Home > Big Data and Hadoop > Backup to disk on Amazon Glacier or other cloud storage

Backup to disk on Amazon Glacier or other cloud storage

As an enterprise CIO you may have a business requirement to keep enterprise backups on-site for 30 days but retain backups off-site for 180 days.   A few years ago your only choice was to backup to disk for the short term and backup to tape in the longer term and then contract with some tape vaulting services like Iron Mountain to truck your tapes off-site for safekeeping.

Now that cloud providers like Amazon are offering Glacier as a low cost disk based archive for backups you have options to get rid of tape completely if you so choose.    Recent announcements like “Panzura supports Amazon Glacier” are worth noting in this regard.

It is a good first step that Amazon offers Glacier for storing data long term at a penny per GB but how do you backup your in-house services to the Amazon Glacier repository?  We’ll try to answer this in stages.

penguin on a glacier

Amazon AWS offers you EC2 instances which are just Xen virtual “machines-on-demand” possibly running on an AMD x86 server.  The storage associated with this EC2 instance is non-persistent (literature majors would say “ephemeral” or “transient”).  What this means is that when you power down the EC2 instance you lose the data.   Unlike EC2, Amazon S3 can provide persistent storage for data from EC2 instances.

Glacier is Amazon’s archive service for data that doesn’t need to be retrieved in undue haste.  If you are in a hurry to retrieve your data leave it on S3, if you have time to stop and smell the roses (for a few hours mind you!)  while your data is being retrieved then use Glacier.

Getting back to “Panzura supports Amazon Glacier”, this is how I believe it would work:   If you are a Symantec shop, you’ve invested (perhaps too heavily in hindsight) in products like Symantec NetBackup to backup data from your servers.  You decide to archive these backups in the cloud.  To do this you need a way to dedupe, compress and possibly encrypt your backup data before it leaves the sanctity of your data center.  To do this you deploy a cloud gateway (also called a cloud controller) which is an appliance made by a vendor like Panzura (or Quantum for that matter).    The Panzura appliance happens to be a 1U (the U refers to a rack unit) or 2U appliance containing SSD drives acting as a read/write cache so you don’t notice the latencies introduced by bringing a public cloud into your data’s workflow.  Next you have the knotty question of “If I save backups to the cloud can I recycle the oldest backup so I don’t pay the cloud vendor fees to retain more than a finite set of backups?”  The answer is yes, provided you use a protocol like NFS/CIFS to access your Panzura cloud controller.

If you don’t want to place the controller appliance in your data center you have the option of buying an Amazon Machine Image (AMI) version of the cloud controller which will run on an EC2 instance.  Since EC2 instances provide only transient and not persistent storage, you decide to store your backups on S3.  Remembering that you are on a tight IT budget you decide to tier the backup sets from S3 to Glacier whose $0.01 per GB/month ($10 per TB/month) price doesn’t keep you awake at night.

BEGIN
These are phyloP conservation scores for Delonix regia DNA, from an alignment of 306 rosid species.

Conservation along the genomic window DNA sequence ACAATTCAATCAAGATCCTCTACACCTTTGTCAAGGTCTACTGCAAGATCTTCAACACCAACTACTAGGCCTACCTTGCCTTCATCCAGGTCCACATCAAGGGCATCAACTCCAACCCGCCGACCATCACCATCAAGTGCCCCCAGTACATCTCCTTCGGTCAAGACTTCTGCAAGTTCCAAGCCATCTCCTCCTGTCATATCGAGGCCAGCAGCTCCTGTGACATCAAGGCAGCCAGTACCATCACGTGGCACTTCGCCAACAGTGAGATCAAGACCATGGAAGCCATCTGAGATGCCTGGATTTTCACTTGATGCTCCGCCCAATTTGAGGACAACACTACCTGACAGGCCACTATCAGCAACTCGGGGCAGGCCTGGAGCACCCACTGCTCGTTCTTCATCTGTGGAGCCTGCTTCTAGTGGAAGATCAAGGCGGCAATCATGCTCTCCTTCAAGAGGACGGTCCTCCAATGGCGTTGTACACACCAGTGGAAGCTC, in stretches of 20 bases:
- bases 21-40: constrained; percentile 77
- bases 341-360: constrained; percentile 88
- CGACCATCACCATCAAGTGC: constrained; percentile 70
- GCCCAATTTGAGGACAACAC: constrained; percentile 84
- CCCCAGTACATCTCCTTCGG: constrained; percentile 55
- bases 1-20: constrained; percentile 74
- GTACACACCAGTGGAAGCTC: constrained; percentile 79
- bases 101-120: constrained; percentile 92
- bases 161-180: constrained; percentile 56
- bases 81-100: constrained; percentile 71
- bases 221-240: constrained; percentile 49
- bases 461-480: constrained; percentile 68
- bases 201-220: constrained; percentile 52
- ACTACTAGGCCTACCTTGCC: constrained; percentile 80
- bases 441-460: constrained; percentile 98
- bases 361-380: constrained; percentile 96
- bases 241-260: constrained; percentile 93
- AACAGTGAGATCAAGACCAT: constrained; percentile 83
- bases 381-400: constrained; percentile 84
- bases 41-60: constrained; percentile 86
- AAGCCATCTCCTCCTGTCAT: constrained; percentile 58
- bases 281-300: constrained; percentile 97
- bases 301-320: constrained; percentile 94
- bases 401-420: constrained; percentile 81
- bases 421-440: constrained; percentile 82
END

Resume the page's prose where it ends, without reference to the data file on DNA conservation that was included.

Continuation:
Now backup is only 50% of the equation.  How do you restore the data to your application servers in the event of a crash?  The fact that the Panzura controller is implemented as an AMI means that you can restore from your backup sets archived in Glacier (or in S3) to your in-premise application servers.

Do you have a solution if you use CommVault Simpana instead of Symantec NetBackup?  Yes, in this case you’d just use the cloud storage connector in Simpana to backup to the cloud of your choice (Amazon, Nirvanix, Iron Mountain).

Now are we restricting this solution only to enterprise backup?  No, you can also have archive SharePoint data via the cloud storage controller to Amazon’s Glacier.

Are there TCO studies that evaluate whether archiving on Amazon Glacier is really more cost-efficient than archiving to tape? Curtis Preston’s blog article says yes and provides an analysis.

Is Glacier the next best thing to sliced bread?  Some would say no.  Are there alternatives to Amazon Glacier?  Yes, you could just as well use in-house cloud controllers to send data to another vendor’s cloud like HP Cloud Services built on OpenStack™ technology or to Quantum’s Q-Cloud.  If you decide to go the Q-Cloud route, you’d end up using a Quantum DXi deduplicating appliance in your data center and have NetBackup treat this appliance as a backup disk target.  This Quantum DXi appliance will then replicate the backups to a remote DXi appliance in the Quantum Q-Cloud using replication software like Symantec Optimized Duplication.

In conclusion, if you want the security of having an offsite backup but don’t want to be bothered using tape and tape archive services, you should consider Glacier or other disk based archiving services in the cloud.

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